Protest at the Majestic Theater

 

Civil Rights activist in San Antonio turned their attention to integrating the city’s motion picture theaters.  On February 12, 1961, college students organized a stand-in at the downtown Majestic Theater (1). Theaters typically admitted blacks through a “colored” entrance and required them to sit in the balcony. 

Twenty- five white or Hispanic students paired with black would attempt to buy tickets at the main entrance.  When the blacks were refused admittance into the theater, the pair would move to the end of the line and start the process again (2).  This non-violent protest tied up the lines at the theater for three hours.  The protest caused no arrest and no change in policy had occurred that day. 

Similar stand-ins also occurred in March, June, and July.  The stand-ins did disrupt business and bring attention to the issue, but the stand-ins themselves did not bring about change (3).  Committees negotiated for integration, and after about a year, were granted a trial desegregation.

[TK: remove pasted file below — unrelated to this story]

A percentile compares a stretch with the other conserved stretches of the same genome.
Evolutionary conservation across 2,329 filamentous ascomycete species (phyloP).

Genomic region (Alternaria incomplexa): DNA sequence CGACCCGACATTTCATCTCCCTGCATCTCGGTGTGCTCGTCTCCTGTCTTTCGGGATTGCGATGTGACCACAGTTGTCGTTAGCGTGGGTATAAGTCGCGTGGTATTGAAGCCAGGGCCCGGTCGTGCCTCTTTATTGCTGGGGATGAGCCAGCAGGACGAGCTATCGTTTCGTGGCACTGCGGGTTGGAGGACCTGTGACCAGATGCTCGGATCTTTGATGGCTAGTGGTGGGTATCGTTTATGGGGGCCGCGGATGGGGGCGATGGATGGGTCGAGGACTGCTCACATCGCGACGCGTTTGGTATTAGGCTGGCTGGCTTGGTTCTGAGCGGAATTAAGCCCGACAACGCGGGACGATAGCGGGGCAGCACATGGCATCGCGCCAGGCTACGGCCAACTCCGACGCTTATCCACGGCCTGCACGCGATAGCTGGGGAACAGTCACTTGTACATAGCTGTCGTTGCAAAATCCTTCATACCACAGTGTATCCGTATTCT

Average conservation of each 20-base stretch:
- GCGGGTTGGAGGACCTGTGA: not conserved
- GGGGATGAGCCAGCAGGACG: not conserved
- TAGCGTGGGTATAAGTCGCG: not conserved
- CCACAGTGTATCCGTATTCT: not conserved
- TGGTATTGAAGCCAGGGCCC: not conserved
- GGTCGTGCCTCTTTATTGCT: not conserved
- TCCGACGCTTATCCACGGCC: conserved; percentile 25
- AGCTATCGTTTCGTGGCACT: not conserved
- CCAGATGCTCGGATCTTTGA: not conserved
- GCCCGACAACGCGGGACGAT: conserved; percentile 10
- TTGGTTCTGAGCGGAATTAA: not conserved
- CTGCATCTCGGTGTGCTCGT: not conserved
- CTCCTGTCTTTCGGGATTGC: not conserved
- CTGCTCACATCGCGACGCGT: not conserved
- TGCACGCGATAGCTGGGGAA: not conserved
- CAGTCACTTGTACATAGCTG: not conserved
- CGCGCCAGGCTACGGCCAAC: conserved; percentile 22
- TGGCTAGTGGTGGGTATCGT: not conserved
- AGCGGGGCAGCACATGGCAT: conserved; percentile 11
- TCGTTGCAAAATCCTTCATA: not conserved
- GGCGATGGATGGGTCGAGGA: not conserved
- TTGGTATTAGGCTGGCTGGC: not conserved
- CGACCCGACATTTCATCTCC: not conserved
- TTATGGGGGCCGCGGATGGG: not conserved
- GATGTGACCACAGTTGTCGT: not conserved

Mixed groups of blacks and whites were allowed to buy tickets and sit anywhere in the theater in December of 1961.  No public outcry occurred, turning the trial desegregation into permanent desegregation at the Majestic (4).  The other twenty-seven theaters of San Antonio soon followed the Majestic. 

Non-violent protest and patience worked.         

 

 

 

 


 

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1,2,3,4 Goldberg, Robert A.  “Racial Changes on the Southern Periphery:  The Case of San Antonio, Texas, 1960-1965.”  The Journal of Southern History 49 (August 1983): 349-374